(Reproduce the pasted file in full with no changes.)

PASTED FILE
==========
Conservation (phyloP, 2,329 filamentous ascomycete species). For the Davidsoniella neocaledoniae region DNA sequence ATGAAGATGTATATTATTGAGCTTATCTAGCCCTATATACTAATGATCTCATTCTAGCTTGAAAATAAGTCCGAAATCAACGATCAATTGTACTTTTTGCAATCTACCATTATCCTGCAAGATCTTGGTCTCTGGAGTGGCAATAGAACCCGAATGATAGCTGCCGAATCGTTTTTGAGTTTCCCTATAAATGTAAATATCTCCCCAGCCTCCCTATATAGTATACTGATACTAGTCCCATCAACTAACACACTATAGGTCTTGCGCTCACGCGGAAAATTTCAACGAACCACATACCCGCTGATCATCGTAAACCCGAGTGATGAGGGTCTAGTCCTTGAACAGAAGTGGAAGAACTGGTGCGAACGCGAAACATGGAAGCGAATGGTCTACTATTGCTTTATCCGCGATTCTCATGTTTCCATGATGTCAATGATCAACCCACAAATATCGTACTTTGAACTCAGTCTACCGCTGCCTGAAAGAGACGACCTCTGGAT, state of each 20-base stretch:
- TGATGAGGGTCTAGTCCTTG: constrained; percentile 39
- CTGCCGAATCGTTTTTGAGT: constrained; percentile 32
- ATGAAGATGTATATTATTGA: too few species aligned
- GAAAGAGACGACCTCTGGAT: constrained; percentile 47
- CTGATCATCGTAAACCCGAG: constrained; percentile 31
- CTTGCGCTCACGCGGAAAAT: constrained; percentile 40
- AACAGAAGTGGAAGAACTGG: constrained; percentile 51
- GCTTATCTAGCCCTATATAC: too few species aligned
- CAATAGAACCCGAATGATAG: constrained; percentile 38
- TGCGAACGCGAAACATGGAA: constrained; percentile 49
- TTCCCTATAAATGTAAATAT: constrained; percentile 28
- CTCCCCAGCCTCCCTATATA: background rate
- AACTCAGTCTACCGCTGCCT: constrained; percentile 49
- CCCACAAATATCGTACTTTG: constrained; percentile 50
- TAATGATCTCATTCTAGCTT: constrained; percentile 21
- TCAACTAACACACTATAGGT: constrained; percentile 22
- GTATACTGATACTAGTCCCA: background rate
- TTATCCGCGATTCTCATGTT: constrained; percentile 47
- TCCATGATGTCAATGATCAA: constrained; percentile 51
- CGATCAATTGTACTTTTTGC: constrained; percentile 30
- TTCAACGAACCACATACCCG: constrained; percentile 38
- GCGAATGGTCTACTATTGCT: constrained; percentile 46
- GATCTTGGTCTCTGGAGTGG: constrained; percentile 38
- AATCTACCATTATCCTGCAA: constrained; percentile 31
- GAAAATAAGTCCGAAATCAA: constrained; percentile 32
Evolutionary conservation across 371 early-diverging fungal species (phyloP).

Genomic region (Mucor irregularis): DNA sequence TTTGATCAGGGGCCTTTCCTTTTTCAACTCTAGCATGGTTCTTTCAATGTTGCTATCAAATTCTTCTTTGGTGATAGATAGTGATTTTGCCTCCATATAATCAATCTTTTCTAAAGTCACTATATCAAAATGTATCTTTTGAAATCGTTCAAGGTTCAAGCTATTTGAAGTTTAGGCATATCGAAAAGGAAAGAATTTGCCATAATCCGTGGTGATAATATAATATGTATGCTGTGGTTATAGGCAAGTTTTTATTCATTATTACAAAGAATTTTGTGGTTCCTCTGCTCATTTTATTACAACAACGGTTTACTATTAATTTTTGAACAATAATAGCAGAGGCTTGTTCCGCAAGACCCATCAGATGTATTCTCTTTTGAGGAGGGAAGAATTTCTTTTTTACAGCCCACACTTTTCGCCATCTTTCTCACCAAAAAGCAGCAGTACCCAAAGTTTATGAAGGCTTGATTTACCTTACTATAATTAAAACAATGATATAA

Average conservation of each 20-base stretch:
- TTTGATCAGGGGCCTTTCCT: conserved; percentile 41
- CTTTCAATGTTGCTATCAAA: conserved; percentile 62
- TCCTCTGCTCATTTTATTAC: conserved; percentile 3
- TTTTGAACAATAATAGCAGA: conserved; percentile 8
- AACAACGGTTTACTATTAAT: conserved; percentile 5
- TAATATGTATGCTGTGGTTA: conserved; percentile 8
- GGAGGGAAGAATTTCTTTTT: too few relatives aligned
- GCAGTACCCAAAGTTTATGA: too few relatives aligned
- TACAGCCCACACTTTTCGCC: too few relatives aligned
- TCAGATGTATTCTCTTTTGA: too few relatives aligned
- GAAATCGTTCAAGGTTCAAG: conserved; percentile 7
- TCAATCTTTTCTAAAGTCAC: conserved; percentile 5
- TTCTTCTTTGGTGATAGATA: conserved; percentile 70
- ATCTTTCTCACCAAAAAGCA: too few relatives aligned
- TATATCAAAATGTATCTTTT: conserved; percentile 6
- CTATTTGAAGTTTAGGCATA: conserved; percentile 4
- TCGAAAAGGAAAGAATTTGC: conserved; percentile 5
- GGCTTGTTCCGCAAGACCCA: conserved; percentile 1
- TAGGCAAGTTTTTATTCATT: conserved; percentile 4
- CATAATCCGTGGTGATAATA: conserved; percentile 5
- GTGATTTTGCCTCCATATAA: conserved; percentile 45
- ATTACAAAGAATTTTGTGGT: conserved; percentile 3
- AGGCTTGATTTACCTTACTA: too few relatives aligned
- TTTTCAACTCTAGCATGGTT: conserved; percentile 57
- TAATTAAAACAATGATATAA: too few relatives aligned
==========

Conservation (phyloP, 2,329 filamentous ascomycete species). For the Davidsoniella neocaledoniae region DNA sequence ATGAAGATGTATATTATTGAGCTTATCTAGCCCTATATACTAATGATCTCATTCTAGCTTGAAAATAAGTCCGAAATCAACGATCAATTGTACTTTTTGCAATCTACCATTATCCTGCAAGATCTTGGTCTCTGGAGTGGCAATAGAACCCGAATGATAGCTGCCGAATCGTTTTTGAGTTTCCCTATAAATGTAAATATCTCCCCAGCCTCCCTATATAGTATACTGATACTAGTCCCATCAACTAACACACTATAGGTCTTGCGCTCACGCGGAAAATTTCAACGAACCACATACCCGCTGATCATCGTAAACCCGAGTGATGAGGGTCTAGTCCTTGAACAGAAGTGGAAGAACTGGTGCGAACGCGAAACATGGAAGCGAATGGTCTACTATTGCTTTATCCGCGATTCTCATGTTTCCATGATGTCAATGATCAACCCACAAATATCGTACTTTGAACTCAGTCTACCGCTGCCTGAAAGAGACGACCTCTGGAT, state of each 20-base stretch:
- TGATGAGGGTCTAGTCCTTG: constrained; percentile 39
- CTGCCGAATCGTTTTTGAGT: constrained; percentile 32
- ATGAAGATGTATATTATTGA: too few species aligned
- GAAAGAGACGACCTCTGGAT: constrained; percentile 47
- CTGATCATCGTAAACCCGAG: constrained; percentile 31
- CTTGCGCTCACGCGGAAAAT: constrained; percentile 40
- AACAGAAGTGGAAGAACTGG: constrained; percentile 51
- GCTTATCTAGCCCTATATAC: too few species aligned
- CAATAGAACCCGAATGATAG: constrained; percentile 38
- TGCGAACGCGAAACATGGAA: constrained; percentile 49
- TTCCCTATAAATGTAAATAT: constrained; percentile 28
- CTCCCCAGCCTCCCTATATA: background rate
- AACTCAGTCTACCGCTGCCT: constrained; percentile 49
- CCCACAAATATCGTACTTTG: constrained; percentile 50
- TAATGATCTCATTCTAGCTT: constrained; percentile 21
- TCAACTAACACACTATAGGT: constrained; percentile 22
- GTATACTGATACTAGTCCCA: background rate
- TTATCCGCGATTCTCATGTT: constrained; percentile 47
- TCCATGATGTCAATGATCAA: constrained; percentile 51
- CGATCAATTGTACTTTTTGC: constrained; percentile 30
- TTCAACGAACCACATACCCG: constrained; percentile 38
- GCGAATGGTCTACTATTGCT: constrained; percentile 46
- GATCTTGGTCTCTGGAGTGG: constrained; percentile 38
- AATCTACCATTATCCTGCAA: constrained; percentile 31
- GAAAATAAGTCCGAAATCAA: constrained; percentile 32
Evolutionary conservation across 371 early-diverging fungal species (phyloP).

Genomic region (Mucor irregularis): DNA sequence TTTGATCAGGGGCCTTTCCTTTTTCAACTCTAGCATGGTTCTTTCAATGTTGCTATCAAATTCTTCTTTGGTGATAGATAGTGATTTTGCCTCCATATAATCAATCTTTTCTAAAGTCACTATATCAAAATGTATCTTTTGAAATCGTTCAAGGTTCAAGCTATTTGAAGTTTAGGCATATCGAAAAGGAAAGAATTTGCCATAATCCGTGGTGATAATATAATATGTATGCTGTGGTTATAGGCAAGTTTTTATTCATTATTACAAAGAATTTTGTGGTTCCTCTGCTCATTTTATTACAACAACGGTTTACTATTAATTTTTGAACAATAATAGCAGAGGCTTGTTCCGCAAGACCCATCAGATGTATTCTCTTTTGAGGAGGGAAGAATTTCTTTTTTACAGCCCACACTTTTCGCCATCTTTCTCACCAAAAAGCAGCAGTACCCAAAGTTTATGAAGGCTTGATTTACCTTACTATAATTAAAACAATGATATAA

Average conservation of each 20-base stretch:
- TTTGATCAGGGGCCTTTCCT: conserved; percentile 41
- CTTTCAATGTTGCTATCAAA: conserved; percentile 62
- TCCTCTGCTCATTTTATTAC: conserved; percentile 3
- TTTTGAACAATAATAGCAGA: conserved; percentile 8
- AACAACGGTTTACTATTAAT: conserved; percentile 5
- TAATATGTATGCTGTGGTTA: conserved; percentile 8
- GGAGGGAAGAATTTCTTTTT: too few relatives aligned
- GCAGTACCCAAAGTTTATGA: too few relatives aligned
- TACAGCCCACACTTTTCGCC: too few relatives aligned
- TCAGATGTATTCTCTTTTGA: too few relatives aligned
- GAAATCGTTCAAGGTTCAAG: conserved; percentile 7
- TCAATCTTTTCTAAAGTCAC: conserved; percentile 5
- TTCTTCTTTGGTGATAGATA: conserved; percentile 70
- ATCTTTCTCACCAAAAAGCA: too few relatives aligned
- TATATCAAAATGTATCTTTT: conserved; percentile 6
- CTATTTGAAGTTTAGGCATA: conserved; percentile 4
- TCGAAAAGGAAAGAATTTGC: conserved; percentile 5
- GGCTTGTTCCGCAAGACCCA: conserved; percentile 1
- TAGGCAAGTTTTTATTCATT: conserved; percentile 4
- CATAATCCGTGGTGATAATA: conserved; percentile 5
- GTGATTTTGCCTCCATATAA: conserved; percentile 45
- ATTACAAAGAATTTTGTGGT: conserved; percentile 3
- AGGCTTGATTTACCTTACTA: too few relatives aligned
- TTTTCAACTCTAGCATGGTT: conserved; percentile 57
- TAATTAAAACAATGATATAA: too few relatives aligned